Fair Trade That Offers More Than Good Intentions | wine

Taste the Difference, Fair Trade, South Africa’s Chenin Blanc, Wellington, South Africa 2022 (£8, Sainsbury’s) It has now been 30 years since Fairtrade was launched in the UK, and 25 years since Fairtrade International emerged as the umbrella organization for fair trade initiatives around the world – time for opinions to harden on the question of how much force for fair trade. They are branded products. Depending on where you sit on the political spectrum, Fairtrade falls somewhere between the Melquitast response, the sticky plaster of the sheer evil of global trade and a disturbing prime example of excessive wakefulness in corporate affairs. There is not enough space or expertise available in this column to discuss all the complex and intertwined issues of fair trade and sustainability raised by fair trade, but I would say that my experience visiting fair trade wine trade projects, in South Africa and Argentina, has left me feeling initiative (at least in These cases) was much better than nothing. And that paying a little extra on a well-made Fairtrade wine like the bright-fruited Cape White from Sainsbury is a net positive for all involved.

El Esteco Finca Notables Malbec Fairtrade, Calchaqui Valley, Salta, Argentina (£22, The Co-op) A curious feature about Fairtrade wine was that it didn’t have the same character as Fairtrade-approved products found in other parts of the supermarket. From very early on, chocolate, coffee, and to a lesser extent tea—to give three of the most obvious examples—managed to gain a reputation for being better quality than their non-fair trade compliant counterparts. It had the happy effect of justifying a fair trade premium regardless of any political and ethical considerations, something Fairtrade wine could never do. This failure, if this is the case, almost certainly has something to do with the fact that fair trade is largely focused on the global south, while the production of high-quality wine, unlike cocoa, coffee, and tea, is primarily located in Europe, the United States, and Oceania. It’s a bold move, then, by The Co-op to offer what it calls “the most exclusive fair trade wine ever by a UK retailer”. It’s a bold wine too, a northern Argentine malbec that’s chunky, rich and nice, if we confine our attention to what’s in the glass, that justifies its price.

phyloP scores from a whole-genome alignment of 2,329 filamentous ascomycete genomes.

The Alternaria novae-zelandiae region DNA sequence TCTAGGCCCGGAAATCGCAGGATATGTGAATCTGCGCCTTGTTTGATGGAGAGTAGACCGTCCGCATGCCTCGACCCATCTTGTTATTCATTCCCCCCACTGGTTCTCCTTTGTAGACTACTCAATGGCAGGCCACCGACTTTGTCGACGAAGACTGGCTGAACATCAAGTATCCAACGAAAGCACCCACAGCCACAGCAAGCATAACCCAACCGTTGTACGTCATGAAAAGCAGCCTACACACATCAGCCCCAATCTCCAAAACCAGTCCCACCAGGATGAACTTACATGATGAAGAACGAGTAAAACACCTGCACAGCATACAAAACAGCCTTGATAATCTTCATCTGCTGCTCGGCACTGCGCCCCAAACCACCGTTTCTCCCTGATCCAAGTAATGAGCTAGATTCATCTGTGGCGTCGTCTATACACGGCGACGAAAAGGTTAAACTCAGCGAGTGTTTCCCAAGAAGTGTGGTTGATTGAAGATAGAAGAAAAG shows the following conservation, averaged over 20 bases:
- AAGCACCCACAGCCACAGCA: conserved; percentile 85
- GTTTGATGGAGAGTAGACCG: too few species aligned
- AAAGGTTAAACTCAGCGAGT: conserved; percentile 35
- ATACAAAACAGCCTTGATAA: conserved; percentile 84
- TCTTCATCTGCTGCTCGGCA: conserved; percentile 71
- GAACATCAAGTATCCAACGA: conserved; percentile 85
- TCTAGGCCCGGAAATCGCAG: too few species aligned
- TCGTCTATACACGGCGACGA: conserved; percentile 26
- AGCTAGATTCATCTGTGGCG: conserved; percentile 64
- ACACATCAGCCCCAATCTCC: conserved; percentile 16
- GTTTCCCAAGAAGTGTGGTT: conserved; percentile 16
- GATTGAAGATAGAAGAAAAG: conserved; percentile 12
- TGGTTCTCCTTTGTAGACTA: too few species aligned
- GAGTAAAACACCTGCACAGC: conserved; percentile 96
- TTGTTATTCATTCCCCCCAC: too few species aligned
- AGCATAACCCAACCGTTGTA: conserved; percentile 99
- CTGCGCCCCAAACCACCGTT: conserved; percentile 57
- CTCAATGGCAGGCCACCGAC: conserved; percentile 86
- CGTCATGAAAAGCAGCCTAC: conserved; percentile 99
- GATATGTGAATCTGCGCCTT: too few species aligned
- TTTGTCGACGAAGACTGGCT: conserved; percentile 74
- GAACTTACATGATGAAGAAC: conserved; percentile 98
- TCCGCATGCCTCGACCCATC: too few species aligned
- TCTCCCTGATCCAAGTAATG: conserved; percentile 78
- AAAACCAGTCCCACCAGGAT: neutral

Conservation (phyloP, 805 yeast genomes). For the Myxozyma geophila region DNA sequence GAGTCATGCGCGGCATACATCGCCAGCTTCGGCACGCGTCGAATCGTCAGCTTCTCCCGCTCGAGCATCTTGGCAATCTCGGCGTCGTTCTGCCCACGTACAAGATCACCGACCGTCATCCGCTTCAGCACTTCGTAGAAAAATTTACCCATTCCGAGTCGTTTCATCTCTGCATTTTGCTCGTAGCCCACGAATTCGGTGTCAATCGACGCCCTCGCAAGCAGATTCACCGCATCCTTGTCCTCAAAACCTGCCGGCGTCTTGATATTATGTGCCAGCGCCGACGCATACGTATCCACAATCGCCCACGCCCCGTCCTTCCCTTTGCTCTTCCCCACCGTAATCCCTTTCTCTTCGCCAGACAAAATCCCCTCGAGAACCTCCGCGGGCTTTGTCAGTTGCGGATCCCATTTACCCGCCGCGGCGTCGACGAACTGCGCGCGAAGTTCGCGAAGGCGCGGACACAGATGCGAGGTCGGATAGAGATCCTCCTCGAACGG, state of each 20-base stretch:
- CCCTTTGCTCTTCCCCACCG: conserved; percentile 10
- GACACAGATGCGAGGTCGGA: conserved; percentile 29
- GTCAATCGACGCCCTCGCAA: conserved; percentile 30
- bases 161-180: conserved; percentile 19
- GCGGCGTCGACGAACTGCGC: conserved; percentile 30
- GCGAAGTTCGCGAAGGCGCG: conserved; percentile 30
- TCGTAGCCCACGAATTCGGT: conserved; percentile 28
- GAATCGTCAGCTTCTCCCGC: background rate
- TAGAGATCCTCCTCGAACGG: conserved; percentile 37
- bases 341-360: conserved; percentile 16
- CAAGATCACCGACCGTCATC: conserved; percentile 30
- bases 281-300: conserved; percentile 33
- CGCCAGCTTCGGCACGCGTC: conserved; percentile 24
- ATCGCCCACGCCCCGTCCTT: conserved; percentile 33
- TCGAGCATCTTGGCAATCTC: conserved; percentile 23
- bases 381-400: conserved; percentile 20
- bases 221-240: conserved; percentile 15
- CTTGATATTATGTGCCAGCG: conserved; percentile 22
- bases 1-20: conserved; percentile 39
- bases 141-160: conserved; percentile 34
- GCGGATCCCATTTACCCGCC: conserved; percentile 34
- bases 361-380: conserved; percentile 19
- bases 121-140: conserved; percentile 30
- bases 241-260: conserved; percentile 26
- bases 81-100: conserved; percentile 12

Aconi Tilting Tree Sauvignon Blanc, Puhoi, Moldova 2021 (£6, The Co-op) Co-op has long been the largest retailer of fair trade wine in the UK, and its wine division has also been prominent in dealing with other issues of ethical and sustainable sourcing. Among its most interesting initiatives is the addition of a pair of wines from Asconi, a large producer in Puhoi in Moldova. In the novel The Co-op, the inclusion of Asconi wines seems to have a similar logic to Fairtrade: They are good products in every sense of the word. I thought the wines themselves (there’s Tilting Tree merlot as well as sauvignon blanc) were good expressions, drinkable of the grape varieties at an affordable price. But it is Asconi’s involvement in housing more than 1,000 families across the border in Ukraine that will give the bottle purchase an extra dimension. The cooperative is not alone in supporting Ukraine with Moldovan wine. Online and direct sales giant Laithwaites has climbed its listings for its two high-performing Moldovan homes, Château Varetley and Albastrele, both of which have also been active in housing and supporting refugees since the invasion in February.

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